Change of Heart
To pursue his passion for helping others, James Wirt, BA ’11, allowed himself to change.
Every morning, James Wirt, BA ’11, wakes up to the sight of Gjeravica, Kosovo’s tallest mountain out on the horizon. It’s quite a change from the flat expanse of Ada, Ohio, where Wirt spent four years earning a degree in history education from Ohio Northern University, but change is to be expected when you follow your heart.
For Wirt, change came during his junior year at ONU with the realization that he didn’t really want to be a teacher anymore. His desire was simply to help people. The funny thing is that teaching was the only helping profession he knew of when he was looking at colleges and programs of study, and that’s why he chose it. But at ONU, he learned about more ways to help thanks to ONU’s commitment to service learning and professors who took the time guide him toward his interests.
“At ONU, I was really pushed to explore different service-related fields. Although it was too late to change my major, Dr. John Lomax introduced me to a friend of his who was a retired social worker,” says Wirt.
That meeting was all Wirt needed to see himself as a social worker. After graduating from ONU, he enrolled in a graduate program at the University of Pennsylvania and earned a Master of Social Work in 2015. He was hired as a child welfare/foster care case manager in Philadelphia County, Pa., where he worked until another change came his way.
In his heart, Wirt has always wanted to serve. Through his deeds, he has always helped others. At ONU, he served as an assistant to the football team instead of playing on it like his brother. After graduating, he became an AmeriCorps volunteer in Philadelphia, Pa., where he tutored and mentored at-risk middle school students in the City Year program. That year made a big impact on Wirt, and so when the opportunity to help others in another part of the world presented itself, he took it.
I have always been called to service, and as a social worker, I felt like the next logical step was the Peace Corps,” says Wirt.
President Kennedy established Peace Corps in 1961 to provide social and economic development abroad. For nearly 60 years, American volunteers have shared technical assistance and educational resources in 141 countries across the globe. Peace Corps is the preeminent organization in the world for helping others and the perfect fit for someone like Wirt.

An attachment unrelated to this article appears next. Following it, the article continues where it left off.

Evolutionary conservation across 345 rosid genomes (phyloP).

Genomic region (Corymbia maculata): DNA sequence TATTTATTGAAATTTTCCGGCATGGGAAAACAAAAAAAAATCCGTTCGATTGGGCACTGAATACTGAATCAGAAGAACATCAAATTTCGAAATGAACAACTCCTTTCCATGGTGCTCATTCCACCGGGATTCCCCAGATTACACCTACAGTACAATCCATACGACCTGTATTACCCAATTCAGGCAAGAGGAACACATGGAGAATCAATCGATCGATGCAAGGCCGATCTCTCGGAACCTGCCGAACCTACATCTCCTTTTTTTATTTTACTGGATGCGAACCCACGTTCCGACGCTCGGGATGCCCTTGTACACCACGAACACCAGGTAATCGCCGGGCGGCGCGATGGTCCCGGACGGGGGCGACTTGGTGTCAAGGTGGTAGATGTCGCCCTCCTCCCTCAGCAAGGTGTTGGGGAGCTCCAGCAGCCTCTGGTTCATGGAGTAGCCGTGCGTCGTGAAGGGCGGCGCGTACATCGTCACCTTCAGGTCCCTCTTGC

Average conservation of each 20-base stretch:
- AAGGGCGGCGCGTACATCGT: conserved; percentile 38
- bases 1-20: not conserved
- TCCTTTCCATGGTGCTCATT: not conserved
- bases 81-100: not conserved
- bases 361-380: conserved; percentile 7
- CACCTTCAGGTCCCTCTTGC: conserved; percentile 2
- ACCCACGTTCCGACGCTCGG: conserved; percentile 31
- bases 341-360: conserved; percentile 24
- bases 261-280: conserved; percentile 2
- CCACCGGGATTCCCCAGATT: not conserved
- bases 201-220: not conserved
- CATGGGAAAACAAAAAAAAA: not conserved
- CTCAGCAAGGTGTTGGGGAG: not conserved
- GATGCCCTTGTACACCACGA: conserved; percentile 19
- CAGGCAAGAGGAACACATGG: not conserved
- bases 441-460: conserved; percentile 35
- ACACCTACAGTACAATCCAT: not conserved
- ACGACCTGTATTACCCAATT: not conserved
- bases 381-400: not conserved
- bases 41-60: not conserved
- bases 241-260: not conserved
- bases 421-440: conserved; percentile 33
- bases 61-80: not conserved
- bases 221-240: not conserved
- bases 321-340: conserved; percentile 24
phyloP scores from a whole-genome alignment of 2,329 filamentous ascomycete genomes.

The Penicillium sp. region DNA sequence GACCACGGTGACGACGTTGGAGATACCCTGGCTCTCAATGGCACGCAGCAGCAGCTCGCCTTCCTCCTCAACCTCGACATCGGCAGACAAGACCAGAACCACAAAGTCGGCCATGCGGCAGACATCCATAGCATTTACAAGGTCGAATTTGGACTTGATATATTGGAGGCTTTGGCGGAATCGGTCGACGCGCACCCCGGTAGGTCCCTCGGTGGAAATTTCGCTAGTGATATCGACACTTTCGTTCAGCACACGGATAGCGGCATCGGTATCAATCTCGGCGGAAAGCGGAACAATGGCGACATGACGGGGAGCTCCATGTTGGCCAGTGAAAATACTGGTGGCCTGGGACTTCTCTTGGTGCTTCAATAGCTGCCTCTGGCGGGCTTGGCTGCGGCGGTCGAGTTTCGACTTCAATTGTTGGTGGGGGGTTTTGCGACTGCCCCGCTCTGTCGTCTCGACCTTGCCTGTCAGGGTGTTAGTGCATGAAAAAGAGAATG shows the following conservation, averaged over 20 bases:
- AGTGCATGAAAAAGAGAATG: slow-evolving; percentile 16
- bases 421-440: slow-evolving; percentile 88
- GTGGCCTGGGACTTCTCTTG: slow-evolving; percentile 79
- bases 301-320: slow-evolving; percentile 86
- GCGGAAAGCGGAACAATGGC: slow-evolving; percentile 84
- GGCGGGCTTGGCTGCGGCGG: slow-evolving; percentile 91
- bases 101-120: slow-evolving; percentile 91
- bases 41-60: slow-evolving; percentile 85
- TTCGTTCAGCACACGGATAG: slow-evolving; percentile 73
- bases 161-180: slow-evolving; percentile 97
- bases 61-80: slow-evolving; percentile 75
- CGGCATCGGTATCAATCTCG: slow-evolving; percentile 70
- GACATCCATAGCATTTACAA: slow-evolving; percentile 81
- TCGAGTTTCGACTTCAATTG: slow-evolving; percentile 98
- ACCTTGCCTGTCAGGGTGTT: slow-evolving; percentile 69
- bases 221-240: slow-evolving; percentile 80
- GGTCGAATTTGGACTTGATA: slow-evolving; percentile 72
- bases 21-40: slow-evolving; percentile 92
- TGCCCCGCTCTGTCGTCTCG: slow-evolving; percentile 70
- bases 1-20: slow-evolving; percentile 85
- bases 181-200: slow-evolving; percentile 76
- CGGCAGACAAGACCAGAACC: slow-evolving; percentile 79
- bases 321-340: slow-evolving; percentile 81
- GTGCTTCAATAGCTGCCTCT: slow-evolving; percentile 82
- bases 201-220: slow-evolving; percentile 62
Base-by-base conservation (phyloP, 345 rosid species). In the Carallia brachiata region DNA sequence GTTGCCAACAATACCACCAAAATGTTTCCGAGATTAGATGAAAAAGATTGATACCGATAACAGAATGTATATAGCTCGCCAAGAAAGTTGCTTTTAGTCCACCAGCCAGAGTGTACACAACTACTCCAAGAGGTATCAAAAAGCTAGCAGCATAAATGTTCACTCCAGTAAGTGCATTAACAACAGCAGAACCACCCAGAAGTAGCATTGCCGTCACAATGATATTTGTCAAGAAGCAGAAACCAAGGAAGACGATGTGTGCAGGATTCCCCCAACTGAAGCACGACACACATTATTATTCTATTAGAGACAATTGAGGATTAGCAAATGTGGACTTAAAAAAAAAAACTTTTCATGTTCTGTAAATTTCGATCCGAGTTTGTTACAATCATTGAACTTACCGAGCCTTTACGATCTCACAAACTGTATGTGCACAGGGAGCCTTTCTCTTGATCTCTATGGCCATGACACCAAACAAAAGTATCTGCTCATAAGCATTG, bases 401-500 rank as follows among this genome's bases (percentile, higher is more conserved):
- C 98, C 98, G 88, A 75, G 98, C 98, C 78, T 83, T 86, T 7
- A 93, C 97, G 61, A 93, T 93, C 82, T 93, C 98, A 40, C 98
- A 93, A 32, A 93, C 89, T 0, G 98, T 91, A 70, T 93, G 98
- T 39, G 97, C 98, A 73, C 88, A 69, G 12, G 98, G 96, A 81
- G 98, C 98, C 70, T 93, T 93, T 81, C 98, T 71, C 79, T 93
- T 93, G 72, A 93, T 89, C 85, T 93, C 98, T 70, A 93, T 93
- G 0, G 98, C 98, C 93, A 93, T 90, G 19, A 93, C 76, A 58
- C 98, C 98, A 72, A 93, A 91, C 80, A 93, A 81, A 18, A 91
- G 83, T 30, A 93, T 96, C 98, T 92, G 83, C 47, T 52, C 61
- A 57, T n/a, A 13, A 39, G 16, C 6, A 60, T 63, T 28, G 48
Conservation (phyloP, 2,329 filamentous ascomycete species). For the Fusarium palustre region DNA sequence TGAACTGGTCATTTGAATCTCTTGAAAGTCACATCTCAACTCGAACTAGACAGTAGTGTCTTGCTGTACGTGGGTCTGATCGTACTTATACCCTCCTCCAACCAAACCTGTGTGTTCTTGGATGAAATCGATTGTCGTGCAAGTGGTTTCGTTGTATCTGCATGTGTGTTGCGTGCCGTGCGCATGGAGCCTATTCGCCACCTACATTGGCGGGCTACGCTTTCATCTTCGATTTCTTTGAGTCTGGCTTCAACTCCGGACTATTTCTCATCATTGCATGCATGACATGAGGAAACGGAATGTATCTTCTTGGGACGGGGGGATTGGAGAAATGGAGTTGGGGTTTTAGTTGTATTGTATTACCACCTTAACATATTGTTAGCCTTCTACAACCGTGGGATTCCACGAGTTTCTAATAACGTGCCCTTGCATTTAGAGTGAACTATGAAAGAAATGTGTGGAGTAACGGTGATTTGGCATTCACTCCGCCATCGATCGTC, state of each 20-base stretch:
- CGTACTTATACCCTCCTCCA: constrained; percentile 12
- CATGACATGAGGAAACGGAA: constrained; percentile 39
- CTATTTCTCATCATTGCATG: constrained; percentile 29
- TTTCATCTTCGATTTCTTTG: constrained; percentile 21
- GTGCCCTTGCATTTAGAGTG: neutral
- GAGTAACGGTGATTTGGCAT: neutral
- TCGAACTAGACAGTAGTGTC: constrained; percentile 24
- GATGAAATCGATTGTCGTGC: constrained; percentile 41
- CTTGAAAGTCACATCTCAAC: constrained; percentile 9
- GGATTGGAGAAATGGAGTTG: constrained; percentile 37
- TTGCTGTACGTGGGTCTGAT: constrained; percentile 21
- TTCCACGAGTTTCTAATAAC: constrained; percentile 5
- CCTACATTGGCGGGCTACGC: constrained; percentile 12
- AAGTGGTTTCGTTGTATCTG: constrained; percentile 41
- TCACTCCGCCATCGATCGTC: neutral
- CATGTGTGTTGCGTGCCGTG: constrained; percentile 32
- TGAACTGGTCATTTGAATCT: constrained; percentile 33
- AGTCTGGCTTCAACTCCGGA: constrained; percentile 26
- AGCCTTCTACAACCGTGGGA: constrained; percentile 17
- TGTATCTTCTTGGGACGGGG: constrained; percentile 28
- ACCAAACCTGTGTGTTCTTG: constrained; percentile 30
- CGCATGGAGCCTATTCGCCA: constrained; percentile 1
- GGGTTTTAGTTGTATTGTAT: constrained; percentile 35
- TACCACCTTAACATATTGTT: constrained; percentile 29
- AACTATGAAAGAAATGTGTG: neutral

Wirt and his wife, Rachel, became Peace Corps volunteers in June 2017. After a training period, they were dispatched to Kosovo to teach English to the local community. Soon after arriving, they both realized there was more they could do.
Of their English students, the majority were women. Employment is a major challenge in Kosovo, particularly for women who face greater rates of exclusion from the workforce due to cultural reasons. According to Wirt, women own only 11.5 percent of businesses in the country. He decided to try to change that statistic in his host community by writing a grant application to start, of all things, a bee farm.
“Beekeeping is a strength of our area because of the proximity to the mountains and the surrounding wildlife. The idea behind the bee farm was to match the community’s strength with the community’s area of need. The project focused on women’s empowerment through education and training, while also offering a chance to participate in the informal labor market,” he says.
A group of nine women meet regularly for training, and their success has been featured by Peace Corps on its website and in social media. Wirt is now working on another women’s economic empowerment project around beekeeping. He successfully obtained a grant to expand a woman-owned beekeeping supply store in the area to include machines that produce bee food (pollen patties). With this accomplishment, he has helped create the country’s first manufacturer of pollen patties.
Wirt is overjoyed to contribute to a country and community that he has grown to love. Kosovo has one of the youngest populations in Europe, and the country is full of potential and energy as a result. He chose Kosovo in part because of a class he took at ONU taught by Dr. Catherine Albrecht, former dean of the Getty College of Arts & Sciences, that explored life in the Balkans under communist control.
“The absolute best part of serving in the Peace Corps and living in Kosovo is the people,” he says. “Kosovar-Albanian culture is so rich in tradition. There are traditional clothes and many traditional foods – flia, pita, tespishte, various honeys, caj rusi, to name a few. In the summer, we attend many weddings, we receive guests and are guests in our neighbors’ homes daily. There is a strong ‘coffee culture’ here, and much of my time is spent visiting local friends and colleagues.”
In August, the Wirts will return home to central Pennsylvania. James plans to return to social work, with hopes of continuing to work with child welfare, where his giving spirit and commitment to the service of others will be put to great use. It will be a bit of a change after two years in Kosovo, but change – as James knows well – can be a good thing.